Merry Christmas.


elaru xx

ELART 2020-style!

So… it’s been a while since I wrote. Lots and lots has happened – to us all… and I and ELART have had to evolve to continue to create in a covid-2020 world.

Over the last few months – after the initial shock and panic about lockdown, covid and all that it could entail wore off a little (it couldn’t have continued at the pitch of the start!) – I have been enjoying getting to grips a little with online possibilities and have now created several online pieces, including verbatim audio collages and a devised zoom play, as well as regularly running live online workshops and setting drama challenges via zoom, facebook and more.

Full details and links can be found on the Online Theatre tab of my webpage – http://www.elartproductions.co.uk – but here are a few pics to whet your appetite!

More blogging of all kinds again soon.

Keep well and safe.

elaru xx



Next Week!

The Passion Play is next week. We’ve been working hard over the rehearsal period and the cast of 23 (not all performing in every venue), ranging in age from 8 to over 80, are ready. Just about. I hope! Dress rehearsals over the next few days should cement moves and music and then I am hoping we and the audience will have fun; fun, with some pause for thought about the immense story that is the Passion narrative and its relevance to our lives today.

Our Passion Play is contemporary in dress and style and is, hopefully, entertaining and humorous as well as being moving at times. Suitable for all.

Hope to see you at one of the shows – free entry! Thank you to the Passion Trust for their support, which has enabled us to offer the shows freely this way.

Thursday 11th April 7.30pm Warton, St Oswald’s

Saturday 13th April 2pm Torrisholme, Church of the Ascension

Saturday 13th April 7.30pm Lancaster Priory

Friday 19th April 12.30pm Market Square, Lancaster

elaru xx

About to Start… Are You Going To Be Part of It?

The first rehearsals for the Passion Play I mentioned in my last blog post are getting closer and this post is partly to give full details of rehearsals and performances and partly an extra call-out to anyone who would like to take part.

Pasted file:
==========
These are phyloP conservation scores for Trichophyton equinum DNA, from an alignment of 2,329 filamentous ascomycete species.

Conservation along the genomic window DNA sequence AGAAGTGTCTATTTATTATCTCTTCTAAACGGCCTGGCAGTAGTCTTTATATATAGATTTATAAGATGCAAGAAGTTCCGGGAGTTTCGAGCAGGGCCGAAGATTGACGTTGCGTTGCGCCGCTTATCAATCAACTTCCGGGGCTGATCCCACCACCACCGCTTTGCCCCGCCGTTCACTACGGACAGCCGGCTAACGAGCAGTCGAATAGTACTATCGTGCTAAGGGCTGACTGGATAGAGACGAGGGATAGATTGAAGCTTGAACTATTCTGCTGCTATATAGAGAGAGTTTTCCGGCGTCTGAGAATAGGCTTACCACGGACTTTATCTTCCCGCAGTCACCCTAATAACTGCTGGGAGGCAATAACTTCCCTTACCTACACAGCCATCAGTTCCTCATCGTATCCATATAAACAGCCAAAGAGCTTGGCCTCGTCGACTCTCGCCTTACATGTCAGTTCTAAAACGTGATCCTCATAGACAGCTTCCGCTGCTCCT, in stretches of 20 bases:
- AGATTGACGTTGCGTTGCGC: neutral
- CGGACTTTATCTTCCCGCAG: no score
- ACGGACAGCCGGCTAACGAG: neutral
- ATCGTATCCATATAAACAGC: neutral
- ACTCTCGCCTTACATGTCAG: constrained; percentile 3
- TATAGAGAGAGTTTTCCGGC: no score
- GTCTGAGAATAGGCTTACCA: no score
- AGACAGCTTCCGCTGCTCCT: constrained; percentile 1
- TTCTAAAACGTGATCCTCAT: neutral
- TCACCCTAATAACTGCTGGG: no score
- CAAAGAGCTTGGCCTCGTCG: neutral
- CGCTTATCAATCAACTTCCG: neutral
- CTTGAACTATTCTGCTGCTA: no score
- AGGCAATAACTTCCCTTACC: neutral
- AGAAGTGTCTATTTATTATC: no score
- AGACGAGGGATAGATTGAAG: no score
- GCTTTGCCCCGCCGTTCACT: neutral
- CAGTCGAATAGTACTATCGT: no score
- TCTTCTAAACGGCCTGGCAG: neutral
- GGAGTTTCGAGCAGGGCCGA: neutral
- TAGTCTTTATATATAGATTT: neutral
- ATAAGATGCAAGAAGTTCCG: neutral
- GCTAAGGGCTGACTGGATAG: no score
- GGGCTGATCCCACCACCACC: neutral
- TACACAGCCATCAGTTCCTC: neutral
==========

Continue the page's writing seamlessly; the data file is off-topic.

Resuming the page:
Peformances will be in three venues over two different dates – April 11th, 7.30pm in Warton, St Oswald’s Church; April 13th, 2.00pm in Church of the Ascension, Torrisholme and 7.30pm in Lancaster Priory – and  with a final, fourth, performance on Good Friday (April 19th) in Lancaster city centre also being planned for 12.30pm.

Performers can take part in any or all of the performances and just need to attend a minimum of four rehearsals between February and April (there will be a range of dates in each venue) and a Dress Rehearsal for each venue in which they will perform. I am keen to work around everyone’s availability – so get in touch with any problems at all.

First rehearsals are:

Sunday 10th February at 2pm -Warton St Oswald’s; Tuesday 12th February at 7pm – Lancaster Priory; Wednesday 13th February at 7pm – Torrisholme, Church of the Ascension. Try to come to one of those if you would like to be in the cast.

I hope to see lots of people there – everyone welcome – of all levels of experience. (No prior experience necessary, just a willingness to have a go!) Young people very welcome, but must be accompanied by an adult at all rehearsals and performances. It’s going to be exciting! Don’t miss out – come and see what it’s all about – and get in touch if you want any further information.